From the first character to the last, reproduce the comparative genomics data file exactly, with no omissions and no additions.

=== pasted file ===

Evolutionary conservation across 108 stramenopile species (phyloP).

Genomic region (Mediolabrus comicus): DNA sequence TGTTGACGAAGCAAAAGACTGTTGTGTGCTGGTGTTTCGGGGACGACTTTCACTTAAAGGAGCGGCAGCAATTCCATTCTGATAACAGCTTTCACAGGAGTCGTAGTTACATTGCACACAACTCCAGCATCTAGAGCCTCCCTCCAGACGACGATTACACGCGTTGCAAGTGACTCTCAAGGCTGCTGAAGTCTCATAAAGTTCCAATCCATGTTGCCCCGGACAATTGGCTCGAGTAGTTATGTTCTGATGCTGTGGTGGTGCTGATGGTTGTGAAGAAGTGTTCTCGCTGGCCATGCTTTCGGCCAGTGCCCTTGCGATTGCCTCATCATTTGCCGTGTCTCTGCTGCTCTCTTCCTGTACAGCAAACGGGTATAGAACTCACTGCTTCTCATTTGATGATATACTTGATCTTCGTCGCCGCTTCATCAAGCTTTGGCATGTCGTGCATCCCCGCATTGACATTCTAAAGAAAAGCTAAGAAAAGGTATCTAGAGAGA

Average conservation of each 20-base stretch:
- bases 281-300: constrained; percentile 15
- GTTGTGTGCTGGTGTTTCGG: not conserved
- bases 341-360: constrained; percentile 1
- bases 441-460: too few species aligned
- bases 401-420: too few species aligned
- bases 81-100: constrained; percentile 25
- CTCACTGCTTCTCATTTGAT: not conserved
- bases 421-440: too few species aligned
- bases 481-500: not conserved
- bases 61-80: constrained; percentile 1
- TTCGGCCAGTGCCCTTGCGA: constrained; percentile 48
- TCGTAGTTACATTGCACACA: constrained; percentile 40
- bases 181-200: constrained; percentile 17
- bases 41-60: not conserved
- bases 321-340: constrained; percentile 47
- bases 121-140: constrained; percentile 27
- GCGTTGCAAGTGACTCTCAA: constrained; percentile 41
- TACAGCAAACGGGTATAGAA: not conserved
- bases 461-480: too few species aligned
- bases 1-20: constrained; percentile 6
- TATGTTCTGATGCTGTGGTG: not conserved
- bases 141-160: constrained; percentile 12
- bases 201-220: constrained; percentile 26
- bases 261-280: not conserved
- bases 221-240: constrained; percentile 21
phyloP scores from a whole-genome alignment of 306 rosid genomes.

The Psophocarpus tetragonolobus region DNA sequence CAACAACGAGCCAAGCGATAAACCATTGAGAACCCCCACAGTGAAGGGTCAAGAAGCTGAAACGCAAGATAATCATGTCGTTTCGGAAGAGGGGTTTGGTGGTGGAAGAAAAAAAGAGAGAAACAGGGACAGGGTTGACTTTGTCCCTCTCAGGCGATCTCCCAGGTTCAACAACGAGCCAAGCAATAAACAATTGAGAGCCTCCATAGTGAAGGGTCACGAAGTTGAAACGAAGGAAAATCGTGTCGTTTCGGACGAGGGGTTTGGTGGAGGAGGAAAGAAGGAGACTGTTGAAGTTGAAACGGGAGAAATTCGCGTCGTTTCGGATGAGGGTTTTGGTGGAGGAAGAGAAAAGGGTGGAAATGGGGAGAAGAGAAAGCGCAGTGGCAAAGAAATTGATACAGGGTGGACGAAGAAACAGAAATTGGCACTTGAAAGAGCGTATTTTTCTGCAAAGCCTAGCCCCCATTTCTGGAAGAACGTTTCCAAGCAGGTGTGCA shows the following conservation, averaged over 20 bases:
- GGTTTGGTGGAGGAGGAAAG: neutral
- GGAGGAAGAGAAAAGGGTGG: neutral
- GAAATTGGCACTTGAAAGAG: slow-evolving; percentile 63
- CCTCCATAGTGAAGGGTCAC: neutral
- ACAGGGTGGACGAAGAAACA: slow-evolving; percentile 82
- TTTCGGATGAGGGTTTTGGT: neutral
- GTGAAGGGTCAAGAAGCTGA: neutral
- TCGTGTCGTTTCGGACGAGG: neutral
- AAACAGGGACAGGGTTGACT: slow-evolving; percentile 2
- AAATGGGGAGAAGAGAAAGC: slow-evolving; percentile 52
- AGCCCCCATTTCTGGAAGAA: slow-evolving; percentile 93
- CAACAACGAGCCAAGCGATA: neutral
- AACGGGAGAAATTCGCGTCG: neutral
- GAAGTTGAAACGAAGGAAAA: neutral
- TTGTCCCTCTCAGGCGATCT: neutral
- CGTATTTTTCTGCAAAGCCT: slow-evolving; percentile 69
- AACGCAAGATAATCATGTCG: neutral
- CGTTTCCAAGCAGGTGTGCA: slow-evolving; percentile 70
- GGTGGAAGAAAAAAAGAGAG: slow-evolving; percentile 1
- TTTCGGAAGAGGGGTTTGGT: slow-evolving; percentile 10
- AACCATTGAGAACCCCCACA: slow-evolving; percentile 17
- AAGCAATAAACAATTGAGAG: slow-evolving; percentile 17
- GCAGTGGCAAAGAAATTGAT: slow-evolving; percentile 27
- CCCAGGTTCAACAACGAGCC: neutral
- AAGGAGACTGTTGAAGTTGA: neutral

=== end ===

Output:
Evolutionary conservation across 108 stramenopile species (phyloP).

Genomic region (Mediolabrus comicus): DNA sequence TGTTGACGAAGCAAAAGACTGTTGTGTGCTGGTGTTTCGGGGACGACTTTCACTTAAAGGAGCGGCAGCAATTCCATTCTGATAACAGCTTTCACAGGAGTCGTAGTTACATTGCACACAACTCCAGCATCTAGAGCCTCCCTCCAGACGACGATTACACGCGTTGCAAGTGACTCTCAAGGCTGCTGAAGTCTCATAAAGTTCCAATCCATGTTGCCCCGGACAATTGGCTCGAGTAGTTATGTTCTGATGCTGTGGTGGTGCTGATGGTTGTGAAGAAGTGTTCTCGCTGGCCATGCTTTCGGCCAGTGCCCTTGCGATTGCCTCATCATTTGCCGTGTCTCTGCTGCTCTCTTCCTGTACAGCAAACGGGTATAGAACTCACTGCTTCTCATTTGATGATATACTTGATCTTCGTCGCCGCTTCATCAAGCTTTGGCATGTCGTGCATCCCCGCATTGACATTCTAAAGAAAAGCTAAGAAAAGGTATCTAGAGAGA

Average conservation of each 20-base stretch:
- bases 281-300: constrained; percentile 15
- GTTGTGTGCTGGTGTTTCGG: not conserved
- bases 341-360: constrained; percentile 1
- bases 441-460: too few species aligned
- bases 401-420: too few species aligned
- bases 81-100: constrained; percentile 25
- CTCACTGCTTCTCATTTGAT: not conserved
- bases 421-440: too few species aligned
- bases 481-500: not conserved
- bases 61-80: constrained; percentile 1
- TTCGGCCAGTGCCCTTGCGA: constrained; percentile 48
- TCGTAGTTACATTGCACACA: constrained; percentile 40
- bases 181-200: constrained; percentile 17
- bases 41-60: not conserved
- bases 321-340: constrained; percentile 47
- bases 121-140: constrained; percentile 27
- GCGTTGCAAGTGACTCTCAA: constrained; percentile 41
- TACAGCAAACGGGTATAGAA: not conserved
- bases 461-480: too few species aligned
- bases 1-20: constrained; percentile 6
- TATGTTCTGATGCTGTGGTG: not conserved
- bases 141-160: constrained; percentile 12
- bases 201-220: constrained; percentile 26
- bases 261-280: not conserved
- bases 221-240: constrained; percentile 21
phyloP scores from a whole-genome alignment of 306 rosid genomes.

The Psophocarpus tetragonolobus region DNA sequence CAACAACGAGCCAAGCGATAAACCATTGAGAACCCCCACAGTGAAGGGTCAAGAAGCTGAAACGCAAGATAATCATGTCGTTTCGGAAGAGGGGTTTGGTGGTGGAAGAAAAAAAGAGAGAAACAGGGACAGGGTTGACTTTGTCCCTCTCAGGCGATCTCCCAGGTTCAACAACGAGCCAAGCAATAAACAATTGAGAGCCTCCATAGTGAAGGGTCACGAAGTTGAAACGAAGGAAAATCGTGTCGTTTCGGACGAGGGGTTTGGTGGAGGAGGAAAGAAGGAGACTGTTGAAGTTGAAACGGGAGAAATTCGCGTCGTTTCGGATGAGGGTTTTGGTGGAGGAAGAGAAAAGGGTGGAAATGGGGAGAAGAGAAAGCGCAGTGGCAAAGAAATTGATACAGGGTGGACGAAGAAACAGAAATTGGCACTTGAAAGAGCGTATTTTTCTGCAAAGCCTAGCCCCCATTTCTGGAAGAACGTTTCCAAGCAGGTGTGCA shows the following conservation, averaged over 20 bases:
- GGTTTGGTGGAGGAGGAAAG: neutral
- GGAGGAAGAGAAAAGGGTGG: neutral
- GAAATTGGCACTTGAAAGAG: slow-evolving; percentile 63
- CCTCCATAGTGAAGGGTCAC: neutral
- ACAGGGTGGACGAAGAAACA: slow-evolving; percentile 82
- TTTCGGATGAGGGTTTTGGT: neutral
- GTGAAGGGTCAAGAAGCTGA: neutral
- TCGTGTCGTTTCGGACGAGG: neutral
- AAACAGGGACAGGGTTGACT: slow-evolving; percentile 2
- AAATGGGGAGAAGAGAAAGC: slow-evolving; percentile 52
- AGCCCCCATTTCTGGAAGAA: slow-evolving; percentile 93
- CAACAACGAGCCAAGCGATA: neutral
- AACGGGAGAAATTCGCGTCG: neutral
- GAAGTTGAAACGAAGGAAAA: neutral
- TTGTCCCTCTCAGGCGATCT: neutral
- CGTATTTTTCTGCAAAGCCT: slow-evolving; percentile 69
- AACGCAAGATAATCATGTCG: neutral
- CGTTTCCAAGCAGGTGTGCA: slow-evolving; percentile 70
- GGTGGAAGAAAAAAAGAGAG: slow-evolving; percentile 1
- TTTCGGAAGAGGGGTTTGGT: slow-evolving; percentile 10
- AACCATTGAGAACCCCCACA: slow-evolving; percentile 17
- AAGCAATAAACAATTGAGAG: slow-evolving; percentile 17
- GCAGTGGCAAAGAAATTGAT: slow-evolving; percentile 27
- CCCAGGTTCAACAACGAGCC: neutral
- AAGGAGACTGTTGAAGTTGA: neutral